Why Hearing “No” is Not the Worst Thing

What might feel like rejection could actually be the opening of a door.

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I once worked with someone who couldn’t handle the answer, “No.” It was a lot like dealing with a child. One day I literally saw her stomp, raise her voice and throw a book! She then spent the rest of the day trying “rallying the troops” and trying to get other employees on her side – just to hear someone say she was right and should have gotten what she wanted. At one point, she went so far as to file a grievance against her boss. Hearing ‘no’ was not in her skillset and really hurt her in the long run.

Whether she felt she was right or not, had she bothered to take a moment of self-reflection, she may have seen there were non-personal reasons she hadn’t gotten what she wanted.

‘Hearing no is not the worst thing in the world. What might feel like rejection could actually be the opening of a door. It’s all about how you perceive the situation. If you take a moment to view the opportunities, there may be great things in the mix. Remember there is always a win-win to be had if you keep your eyes open to possibilities. Besides that, negativity will rarely bring you satisfaction or bring about the change you’re looking for.  

Here’s some reality for you: You aren’t entitled to everything you want. But! You can negotiate just about everything! From your cell phone bill and your cable service to salaries and even your home loan – it’s all negotiable. And that means a NO is really a NOT NOW.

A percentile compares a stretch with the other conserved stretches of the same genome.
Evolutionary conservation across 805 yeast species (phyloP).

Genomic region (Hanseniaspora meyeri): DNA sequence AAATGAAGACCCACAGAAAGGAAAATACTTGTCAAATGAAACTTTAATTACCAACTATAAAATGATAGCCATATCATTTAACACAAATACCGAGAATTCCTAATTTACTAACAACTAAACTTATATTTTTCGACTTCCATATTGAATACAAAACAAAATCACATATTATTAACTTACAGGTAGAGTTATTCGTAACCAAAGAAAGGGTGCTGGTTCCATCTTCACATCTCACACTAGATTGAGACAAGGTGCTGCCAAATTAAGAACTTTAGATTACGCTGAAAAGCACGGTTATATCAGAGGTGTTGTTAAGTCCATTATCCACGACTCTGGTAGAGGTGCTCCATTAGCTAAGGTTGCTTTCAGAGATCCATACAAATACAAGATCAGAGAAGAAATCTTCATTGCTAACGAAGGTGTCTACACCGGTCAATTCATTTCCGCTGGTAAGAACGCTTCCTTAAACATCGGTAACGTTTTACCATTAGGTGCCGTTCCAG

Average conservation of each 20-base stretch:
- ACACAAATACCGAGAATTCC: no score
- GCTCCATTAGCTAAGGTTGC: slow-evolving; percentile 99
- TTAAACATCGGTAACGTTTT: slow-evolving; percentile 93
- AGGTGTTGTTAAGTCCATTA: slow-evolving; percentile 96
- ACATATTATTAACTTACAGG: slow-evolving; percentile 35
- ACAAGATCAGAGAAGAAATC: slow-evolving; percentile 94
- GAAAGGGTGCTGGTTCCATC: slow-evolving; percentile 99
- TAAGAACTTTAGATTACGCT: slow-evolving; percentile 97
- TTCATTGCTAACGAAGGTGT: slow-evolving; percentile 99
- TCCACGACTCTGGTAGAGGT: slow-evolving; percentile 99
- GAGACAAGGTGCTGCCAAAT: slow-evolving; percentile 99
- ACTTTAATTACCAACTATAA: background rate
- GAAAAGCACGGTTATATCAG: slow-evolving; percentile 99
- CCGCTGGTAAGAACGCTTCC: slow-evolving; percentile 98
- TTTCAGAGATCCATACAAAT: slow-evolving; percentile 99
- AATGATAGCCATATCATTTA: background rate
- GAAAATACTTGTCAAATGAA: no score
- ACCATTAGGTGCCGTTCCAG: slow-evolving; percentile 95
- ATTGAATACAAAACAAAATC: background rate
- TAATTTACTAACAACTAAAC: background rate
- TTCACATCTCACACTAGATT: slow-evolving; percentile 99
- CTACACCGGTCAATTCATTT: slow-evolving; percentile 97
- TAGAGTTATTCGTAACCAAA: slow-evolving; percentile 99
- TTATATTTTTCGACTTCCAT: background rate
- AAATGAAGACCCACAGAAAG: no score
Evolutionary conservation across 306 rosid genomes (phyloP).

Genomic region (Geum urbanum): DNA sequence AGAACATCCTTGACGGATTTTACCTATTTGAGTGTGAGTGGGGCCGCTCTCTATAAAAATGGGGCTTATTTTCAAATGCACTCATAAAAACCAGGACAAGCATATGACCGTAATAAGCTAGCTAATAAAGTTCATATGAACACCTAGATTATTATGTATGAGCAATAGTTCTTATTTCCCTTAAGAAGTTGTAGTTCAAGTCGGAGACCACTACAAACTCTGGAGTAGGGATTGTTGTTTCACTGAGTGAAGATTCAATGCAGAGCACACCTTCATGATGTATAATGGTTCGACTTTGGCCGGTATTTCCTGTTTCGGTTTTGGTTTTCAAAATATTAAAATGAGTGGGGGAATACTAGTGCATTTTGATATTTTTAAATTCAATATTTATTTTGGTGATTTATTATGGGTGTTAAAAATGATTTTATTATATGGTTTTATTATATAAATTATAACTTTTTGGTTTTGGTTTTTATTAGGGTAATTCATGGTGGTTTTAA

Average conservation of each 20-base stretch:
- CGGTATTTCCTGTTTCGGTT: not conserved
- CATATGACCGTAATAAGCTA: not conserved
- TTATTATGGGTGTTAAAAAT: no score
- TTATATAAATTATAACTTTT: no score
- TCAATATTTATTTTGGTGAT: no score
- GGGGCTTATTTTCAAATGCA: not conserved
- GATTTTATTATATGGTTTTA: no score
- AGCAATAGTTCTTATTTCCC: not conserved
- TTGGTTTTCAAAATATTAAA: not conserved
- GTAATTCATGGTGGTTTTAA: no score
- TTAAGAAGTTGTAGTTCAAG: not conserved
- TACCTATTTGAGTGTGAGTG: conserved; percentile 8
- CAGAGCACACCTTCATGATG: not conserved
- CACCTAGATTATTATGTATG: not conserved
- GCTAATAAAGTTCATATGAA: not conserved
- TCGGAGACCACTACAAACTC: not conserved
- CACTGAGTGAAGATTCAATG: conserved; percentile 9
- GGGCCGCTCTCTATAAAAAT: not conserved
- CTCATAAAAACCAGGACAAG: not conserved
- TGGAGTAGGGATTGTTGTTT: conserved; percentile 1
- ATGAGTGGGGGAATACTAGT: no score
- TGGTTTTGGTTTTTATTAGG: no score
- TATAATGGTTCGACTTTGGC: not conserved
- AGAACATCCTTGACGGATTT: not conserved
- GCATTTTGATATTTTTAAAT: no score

How do you negotiate through a No? Here’s three critical pieces:

  1. Change your mind set about win-lose situations. No one has to lose in a negotiation, and it doesn’t have to be aggressive. We talked about the finer points of win-win deals a few weeks ago. The art of interest-based negotiating (and if you haven’t studied up on IBN, do so right now!) is realizing you and the other person both want the same thing: a good deal. So, find the win-win! How? Talk! Continue the conversation until you both discover a mutually beneficial solution.
  2. Come to the table prepared. You wouldn’t take a test completely unprepared, so why would you begin negotiations without a plan? Do your research. Know what can help the other person, but also know what else is available on the market. Shop around, have the price comparisons and services ready. Careful research also shows the other person how seriously you take them and respect their time – which is already a win-win!
  3. Rehearsal. There’s a reason I include role playing when I’m coaching clients – it works! Break out of your comfort zone and practice in front of the mirror, with a friend, with a colleague – or even better yet, find a mentor and practice with them. Write a script if it helps!

To reframe over ‘No’, realize you have a big opportunity to learn something about yourself or the situation. You get to understand why it’s a ‘no’ and explore it. Ask why! Be respectful and professional and most people will share their rational.

So, this week, find something small to negotiate like the interest rate on your credit card, write a script, do your research and make the ask! You can absolutely do this!

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